This exercise will improve your technique and free you from relying on the mirror for validation.

Trusting your instincts and relying on your feelings to see the mirror in your head is essential to escaping this corner. It will help you strengthen your purpose and find truth in your movements. 




Online Dance Classes in UKTeaching Without Mirrors

As a Graham and Horton educator, I appreciate having mirrors in the classroom for teaching specific dance shapes. However, I have also taught Masterclasses without mirrors, and while it can be challenging, simple teaching tools can enhance everyone's experience.



To foster self-reflection in your lesson in a supportive manner, follow these steps:

  • Demonstrate new movements yourself once and then twice with two dancers. Position yourself in front of your students so that they can clearly mirror you and imitate your actions.
  • It is essential that you actively involve your students in the lesson by physically guiding a student as an example for their peers. Don't hesitate to touch them if needed to place them in the correct positions and show the movement to the whole class. Repeat this process regularly until everyone understands it. Remember, a proactive approach is key to successful teaching!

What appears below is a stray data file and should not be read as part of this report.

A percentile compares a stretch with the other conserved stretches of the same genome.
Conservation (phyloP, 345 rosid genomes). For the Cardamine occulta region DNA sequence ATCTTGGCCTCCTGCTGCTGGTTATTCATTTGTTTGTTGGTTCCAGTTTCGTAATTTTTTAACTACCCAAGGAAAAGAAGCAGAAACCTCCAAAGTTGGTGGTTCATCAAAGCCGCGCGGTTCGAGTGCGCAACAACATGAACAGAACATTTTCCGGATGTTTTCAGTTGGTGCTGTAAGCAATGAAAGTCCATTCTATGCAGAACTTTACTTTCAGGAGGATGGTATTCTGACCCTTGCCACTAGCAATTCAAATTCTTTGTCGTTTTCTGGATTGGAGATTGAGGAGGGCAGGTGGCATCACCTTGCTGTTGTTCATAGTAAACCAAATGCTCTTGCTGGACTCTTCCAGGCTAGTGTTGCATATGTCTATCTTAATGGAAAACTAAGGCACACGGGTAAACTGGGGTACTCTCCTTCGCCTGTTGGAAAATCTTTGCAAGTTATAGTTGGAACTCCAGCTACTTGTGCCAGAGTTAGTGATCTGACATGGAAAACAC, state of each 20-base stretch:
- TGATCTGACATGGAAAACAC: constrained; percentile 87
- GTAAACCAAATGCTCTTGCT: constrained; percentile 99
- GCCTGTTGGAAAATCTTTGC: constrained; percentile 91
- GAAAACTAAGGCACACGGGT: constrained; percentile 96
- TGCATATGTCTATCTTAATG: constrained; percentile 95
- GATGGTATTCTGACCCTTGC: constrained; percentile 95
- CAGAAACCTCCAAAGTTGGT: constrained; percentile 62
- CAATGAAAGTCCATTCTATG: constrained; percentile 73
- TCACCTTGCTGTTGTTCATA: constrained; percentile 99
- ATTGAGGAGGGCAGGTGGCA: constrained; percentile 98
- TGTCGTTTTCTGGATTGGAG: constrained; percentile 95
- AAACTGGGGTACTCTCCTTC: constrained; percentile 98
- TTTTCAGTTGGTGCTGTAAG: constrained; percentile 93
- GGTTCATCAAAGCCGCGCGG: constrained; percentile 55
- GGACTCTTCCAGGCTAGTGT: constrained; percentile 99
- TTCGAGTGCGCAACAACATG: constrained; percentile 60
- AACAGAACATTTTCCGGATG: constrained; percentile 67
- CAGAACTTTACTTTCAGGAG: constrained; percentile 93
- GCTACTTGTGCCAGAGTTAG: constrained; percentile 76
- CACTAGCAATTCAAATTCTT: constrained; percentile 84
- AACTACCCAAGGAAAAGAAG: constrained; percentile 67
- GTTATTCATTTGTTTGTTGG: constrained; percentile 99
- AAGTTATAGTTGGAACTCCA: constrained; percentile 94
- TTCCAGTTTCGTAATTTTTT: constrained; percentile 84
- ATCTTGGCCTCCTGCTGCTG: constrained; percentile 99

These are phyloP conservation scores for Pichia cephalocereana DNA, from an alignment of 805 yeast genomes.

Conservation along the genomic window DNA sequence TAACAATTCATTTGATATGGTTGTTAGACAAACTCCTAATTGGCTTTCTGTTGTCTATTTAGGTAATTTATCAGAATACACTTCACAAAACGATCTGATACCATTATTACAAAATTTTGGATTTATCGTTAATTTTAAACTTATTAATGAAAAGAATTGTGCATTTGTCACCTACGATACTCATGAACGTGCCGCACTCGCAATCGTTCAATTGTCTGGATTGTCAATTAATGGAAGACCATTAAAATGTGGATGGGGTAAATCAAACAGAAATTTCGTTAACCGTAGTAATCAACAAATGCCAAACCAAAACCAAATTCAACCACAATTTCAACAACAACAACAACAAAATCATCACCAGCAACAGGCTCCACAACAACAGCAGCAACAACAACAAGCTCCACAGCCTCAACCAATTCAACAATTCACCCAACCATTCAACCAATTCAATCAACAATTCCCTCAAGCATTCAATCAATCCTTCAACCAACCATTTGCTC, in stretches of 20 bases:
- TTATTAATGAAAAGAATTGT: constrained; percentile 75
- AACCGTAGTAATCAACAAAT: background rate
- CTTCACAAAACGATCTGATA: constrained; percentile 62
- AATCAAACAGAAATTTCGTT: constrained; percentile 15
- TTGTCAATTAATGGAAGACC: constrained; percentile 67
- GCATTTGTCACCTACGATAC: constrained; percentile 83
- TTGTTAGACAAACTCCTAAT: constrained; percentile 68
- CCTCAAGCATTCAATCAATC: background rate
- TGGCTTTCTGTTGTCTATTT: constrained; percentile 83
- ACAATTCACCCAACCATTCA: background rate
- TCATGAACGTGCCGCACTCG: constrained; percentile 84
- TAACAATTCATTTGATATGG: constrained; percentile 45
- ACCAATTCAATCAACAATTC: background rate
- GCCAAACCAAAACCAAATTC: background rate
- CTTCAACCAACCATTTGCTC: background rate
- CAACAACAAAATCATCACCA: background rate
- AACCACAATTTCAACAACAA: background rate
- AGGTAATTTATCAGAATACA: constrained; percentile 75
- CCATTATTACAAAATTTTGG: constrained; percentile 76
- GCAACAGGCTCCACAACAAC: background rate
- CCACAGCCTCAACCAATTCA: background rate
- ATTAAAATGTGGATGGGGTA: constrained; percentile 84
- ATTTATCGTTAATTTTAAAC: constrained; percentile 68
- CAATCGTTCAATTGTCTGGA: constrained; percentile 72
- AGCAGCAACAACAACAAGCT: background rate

• Finally, have the class practice what they have seen several times to work on alignment and get a feel for their bodies' movement.

Whether or not mirrors are present in the studio, these simple actions effectively improve students' understanding of alignment and boost their confidence.




Project Joy

I had a fellow contemporary dance teacher who followed a particular routine. They often went to the studio alone to dance and move in the space after a long day of teaching. I believe this is great and perfect for many reasons. It allows you to release the tensions accumulated throughout the day, concentrate on your feelings, and deliver a brilliant amount of endorphins to yourself.

Use this moment to forget about the mirror and enjoy the pleasure of dancing. Dancers, especially teachers, should all use Lisa's technique to end their day positively and not forget the real purpose of dancing: Joy!






Graham and Horton: Mirror An Ancestral Heritage

As part of our online teacher training at MIU, we focus on technique and feeling. Our participants need not just to rely on anatomy to understand a movement but also to dance it. They come from different backgrounds and experience levels, so we aim to nurture their individuality while ensuring that they follow our rigorous and precise curriculum using established teaching procedures.

Some students prefer to rely on feeling, while others need more technical indications reinforced with an understanding of human anatomy. We encourage them to use both methods to find a harmonious balance that can resonate with a broad range of students.

We have created our upcoming Virtual Summer Intensive with this desire in mind.